Watch whales put on a show close to shore in Pismo Beach and Oceano Dunes
The next time you’re down in Pismo Beach or visiting the Oceano Dunes, keep your eyes peeled — you might just get a whale of a tale to tell.
The South County shores have played host to some particularly dramatic humpback whales in recent weeks, with numerous sightings from the beach every day.
According to Pismo State Beach interpreter Francesca Manheim, there have been about three to four sightings of breaching whales each day for the past two weeks.
“It’s crazy ‘cause people will walk on by and not look out, but then you get one of us out there, especially in uniform, pointing and like ‘look, pay attention out there,’ and you do get a crowd,” she told The Tribune via phone on Friday.
The most common remark from those spectators?
“’Is that really a whale? That close in?’” Manheim said with a laugh. “I kinda think people don’t know what’s in the ocean. They might come out here every day to walk next to the beach and not know what’s happening out there.”
The sightings have stretched from the Oceano Dunes to Shell Beach, Manheim said, noting it’s likely the whales can be seen in Avila Beach as well.
A video posted to the local State Parks district’s Facebook page on Wednesday showed a humpback whale breaching close to shore near the Oceano Dunes.
Manheim said the humpback whales are in the area right now thanks to an upwelling — when cool, nutrient-rich water brings plankton to the surface of the ocean. Small fish feed on the plankton, and then larger animals such as birds, sea lions, dolphins and whales gather to feed on the fish.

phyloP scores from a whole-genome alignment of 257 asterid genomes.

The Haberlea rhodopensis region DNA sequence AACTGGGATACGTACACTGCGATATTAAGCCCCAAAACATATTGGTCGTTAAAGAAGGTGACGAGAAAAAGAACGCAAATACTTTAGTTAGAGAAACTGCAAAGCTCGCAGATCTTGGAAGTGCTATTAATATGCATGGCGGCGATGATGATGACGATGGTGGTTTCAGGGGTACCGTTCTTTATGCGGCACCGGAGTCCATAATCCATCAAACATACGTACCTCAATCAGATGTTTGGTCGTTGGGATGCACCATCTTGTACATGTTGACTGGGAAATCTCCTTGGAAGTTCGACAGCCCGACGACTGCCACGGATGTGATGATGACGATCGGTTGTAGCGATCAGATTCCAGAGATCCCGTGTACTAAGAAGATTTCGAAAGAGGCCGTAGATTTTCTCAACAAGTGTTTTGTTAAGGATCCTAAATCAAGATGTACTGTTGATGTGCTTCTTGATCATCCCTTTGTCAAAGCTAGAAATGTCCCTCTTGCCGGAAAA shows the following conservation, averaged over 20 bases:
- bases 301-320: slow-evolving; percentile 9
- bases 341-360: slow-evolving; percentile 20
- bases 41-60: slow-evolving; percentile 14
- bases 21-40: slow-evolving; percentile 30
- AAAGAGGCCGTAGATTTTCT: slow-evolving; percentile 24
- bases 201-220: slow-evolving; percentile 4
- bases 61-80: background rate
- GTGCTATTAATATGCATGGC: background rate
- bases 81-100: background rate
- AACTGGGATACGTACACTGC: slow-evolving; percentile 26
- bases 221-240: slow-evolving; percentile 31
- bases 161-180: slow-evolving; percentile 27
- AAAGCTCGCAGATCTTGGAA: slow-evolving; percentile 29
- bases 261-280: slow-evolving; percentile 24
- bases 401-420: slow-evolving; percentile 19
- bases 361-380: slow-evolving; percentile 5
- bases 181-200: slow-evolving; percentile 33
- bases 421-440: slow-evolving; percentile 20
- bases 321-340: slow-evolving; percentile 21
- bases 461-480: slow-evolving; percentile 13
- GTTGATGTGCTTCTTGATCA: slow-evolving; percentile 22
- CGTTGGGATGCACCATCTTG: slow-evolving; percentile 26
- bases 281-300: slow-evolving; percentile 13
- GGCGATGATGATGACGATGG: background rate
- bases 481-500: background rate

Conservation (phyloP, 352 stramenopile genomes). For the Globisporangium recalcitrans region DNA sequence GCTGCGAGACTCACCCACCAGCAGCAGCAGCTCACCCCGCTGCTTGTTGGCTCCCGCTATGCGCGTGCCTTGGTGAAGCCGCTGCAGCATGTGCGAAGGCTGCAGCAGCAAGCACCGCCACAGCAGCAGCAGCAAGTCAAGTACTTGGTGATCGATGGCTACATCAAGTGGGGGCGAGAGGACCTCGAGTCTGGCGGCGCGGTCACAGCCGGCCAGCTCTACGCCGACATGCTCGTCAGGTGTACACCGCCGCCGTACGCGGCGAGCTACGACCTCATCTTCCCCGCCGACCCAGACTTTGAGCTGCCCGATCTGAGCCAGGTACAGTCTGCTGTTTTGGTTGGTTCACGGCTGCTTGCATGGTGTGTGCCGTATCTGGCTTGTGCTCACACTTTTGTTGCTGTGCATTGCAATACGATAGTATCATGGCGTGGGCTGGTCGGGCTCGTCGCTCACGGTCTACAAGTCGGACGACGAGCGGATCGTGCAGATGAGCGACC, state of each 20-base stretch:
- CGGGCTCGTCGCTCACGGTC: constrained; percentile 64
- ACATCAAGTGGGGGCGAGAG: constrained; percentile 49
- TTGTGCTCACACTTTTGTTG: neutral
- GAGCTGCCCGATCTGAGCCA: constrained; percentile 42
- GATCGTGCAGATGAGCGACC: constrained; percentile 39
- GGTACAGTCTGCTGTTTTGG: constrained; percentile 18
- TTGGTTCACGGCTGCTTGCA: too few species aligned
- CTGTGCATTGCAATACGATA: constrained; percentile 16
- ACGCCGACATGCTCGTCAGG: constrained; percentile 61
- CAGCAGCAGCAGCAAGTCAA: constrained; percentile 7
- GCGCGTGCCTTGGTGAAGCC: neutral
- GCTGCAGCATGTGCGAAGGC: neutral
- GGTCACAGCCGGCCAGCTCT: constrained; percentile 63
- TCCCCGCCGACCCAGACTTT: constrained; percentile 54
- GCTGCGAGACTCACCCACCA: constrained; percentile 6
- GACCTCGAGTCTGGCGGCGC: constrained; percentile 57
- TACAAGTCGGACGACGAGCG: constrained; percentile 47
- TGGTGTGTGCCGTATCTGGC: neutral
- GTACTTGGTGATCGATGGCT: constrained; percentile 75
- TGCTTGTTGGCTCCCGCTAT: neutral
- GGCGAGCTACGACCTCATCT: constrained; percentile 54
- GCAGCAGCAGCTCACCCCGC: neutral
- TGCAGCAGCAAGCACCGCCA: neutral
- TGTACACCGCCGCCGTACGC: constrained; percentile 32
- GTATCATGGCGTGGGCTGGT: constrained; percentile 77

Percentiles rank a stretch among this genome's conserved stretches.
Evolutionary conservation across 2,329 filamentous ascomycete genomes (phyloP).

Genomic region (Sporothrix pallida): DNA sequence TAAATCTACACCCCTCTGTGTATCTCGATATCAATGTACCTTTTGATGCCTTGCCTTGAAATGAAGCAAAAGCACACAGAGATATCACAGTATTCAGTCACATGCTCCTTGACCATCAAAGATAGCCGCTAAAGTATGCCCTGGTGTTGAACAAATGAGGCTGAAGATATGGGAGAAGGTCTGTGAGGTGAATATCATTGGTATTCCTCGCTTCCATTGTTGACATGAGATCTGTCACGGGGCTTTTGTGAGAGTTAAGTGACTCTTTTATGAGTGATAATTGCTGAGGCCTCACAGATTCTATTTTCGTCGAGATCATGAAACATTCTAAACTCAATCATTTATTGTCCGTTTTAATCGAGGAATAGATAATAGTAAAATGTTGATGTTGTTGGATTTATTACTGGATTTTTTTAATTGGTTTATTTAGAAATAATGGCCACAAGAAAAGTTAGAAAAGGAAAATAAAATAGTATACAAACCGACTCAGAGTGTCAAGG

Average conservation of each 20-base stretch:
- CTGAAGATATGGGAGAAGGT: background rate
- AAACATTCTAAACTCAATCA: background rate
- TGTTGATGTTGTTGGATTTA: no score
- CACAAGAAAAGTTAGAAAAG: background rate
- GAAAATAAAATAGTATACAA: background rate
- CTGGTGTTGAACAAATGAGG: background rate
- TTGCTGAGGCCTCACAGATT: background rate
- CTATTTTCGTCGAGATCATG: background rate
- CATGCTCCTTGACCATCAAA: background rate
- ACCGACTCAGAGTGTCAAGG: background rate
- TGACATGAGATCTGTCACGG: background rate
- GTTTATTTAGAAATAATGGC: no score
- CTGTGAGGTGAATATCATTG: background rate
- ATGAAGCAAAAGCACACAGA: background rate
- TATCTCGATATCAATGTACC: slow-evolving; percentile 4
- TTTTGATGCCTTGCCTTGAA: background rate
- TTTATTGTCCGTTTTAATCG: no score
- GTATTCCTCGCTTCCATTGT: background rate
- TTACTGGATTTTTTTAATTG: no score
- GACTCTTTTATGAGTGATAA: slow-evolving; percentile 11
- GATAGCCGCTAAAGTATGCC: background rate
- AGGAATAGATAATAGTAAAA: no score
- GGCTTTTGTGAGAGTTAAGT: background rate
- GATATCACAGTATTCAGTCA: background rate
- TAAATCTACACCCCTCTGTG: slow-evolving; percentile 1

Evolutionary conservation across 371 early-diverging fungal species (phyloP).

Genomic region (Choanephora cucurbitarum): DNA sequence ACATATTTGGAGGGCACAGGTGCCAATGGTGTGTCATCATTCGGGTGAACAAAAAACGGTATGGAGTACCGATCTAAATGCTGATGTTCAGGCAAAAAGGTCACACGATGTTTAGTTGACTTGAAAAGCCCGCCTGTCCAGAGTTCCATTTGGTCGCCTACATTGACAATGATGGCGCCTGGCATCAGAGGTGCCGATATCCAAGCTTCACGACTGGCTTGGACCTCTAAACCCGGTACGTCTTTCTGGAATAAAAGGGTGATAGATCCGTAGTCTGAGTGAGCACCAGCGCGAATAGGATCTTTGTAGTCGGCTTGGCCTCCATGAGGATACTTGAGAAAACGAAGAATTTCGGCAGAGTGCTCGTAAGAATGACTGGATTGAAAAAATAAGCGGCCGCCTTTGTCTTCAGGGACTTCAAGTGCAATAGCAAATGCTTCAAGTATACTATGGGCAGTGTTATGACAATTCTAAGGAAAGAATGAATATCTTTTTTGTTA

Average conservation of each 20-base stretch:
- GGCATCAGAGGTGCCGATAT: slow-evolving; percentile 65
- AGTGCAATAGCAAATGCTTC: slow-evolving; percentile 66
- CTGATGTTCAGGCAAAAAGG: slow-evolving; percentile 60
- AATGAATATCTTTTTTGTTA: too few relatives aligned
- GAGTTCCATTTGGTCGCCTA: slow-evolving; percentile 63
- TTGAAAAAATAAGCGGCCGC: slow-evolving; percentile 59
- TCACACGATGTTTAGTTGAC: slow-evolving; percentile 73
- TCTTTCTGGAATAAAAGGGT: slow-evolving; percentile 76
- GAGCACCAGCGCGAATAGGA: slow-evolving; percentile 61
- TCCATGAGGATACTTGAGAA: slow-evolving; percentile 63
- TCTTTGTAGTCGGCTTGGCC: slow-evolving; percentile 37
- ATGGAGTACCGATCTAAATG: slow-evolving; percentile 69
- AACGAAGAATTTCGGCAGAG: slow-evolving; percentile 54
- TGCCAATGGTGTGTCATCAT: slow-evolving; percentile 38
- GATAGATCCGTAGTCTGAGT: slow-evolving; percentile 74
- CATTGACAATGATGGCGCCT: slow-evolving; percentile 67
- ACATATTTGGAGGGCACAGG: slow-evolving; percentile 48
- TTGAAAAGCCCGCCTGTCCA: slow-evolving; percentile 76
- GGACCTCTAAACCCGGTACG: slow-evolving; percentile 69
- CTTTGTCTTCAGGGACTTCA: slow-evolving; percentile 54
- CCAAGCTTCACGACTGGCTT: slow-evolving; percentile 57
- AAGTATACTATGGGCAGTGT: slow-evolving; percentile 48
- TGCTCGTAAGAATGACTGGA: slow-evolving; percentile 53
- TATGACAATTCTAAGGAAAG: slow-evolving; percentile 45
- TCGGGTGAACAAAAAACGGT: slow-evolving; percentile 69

“We call it a bait ball,” she said. “You’ll get whales, pelicans, all sorts of activity.”
Folks who want to check out the frolicking whales should keep an eye out for pelicans diving into the ocean, Manheim said. Often that’s a marker of a large pod of fish and potentially a site where whales will gather, she said.
Mornings are best for whale viewing, Manheim said, because the waters are calmer. She also advised getting to a higher perspective, like on top of a sand dune or the Pismo Beach Pier, for a more elevated view of breaching whales.
“They are slowly moseying along the shore,” Manheim said. “You have to be patient too, cause they’ll go under for a while.”
On Friday, pods of dolphins and whales could be seen from the Pismo Beach Pier — much to the delight of the crowds gathered on the newly renovated structure.
Though they are fun to see, Manheim urged people to remember that whales and other marine animals are protected by the law, and should not be approached, especially on personal watercraft or kayaks.
“We want everyone to respect them,” she said.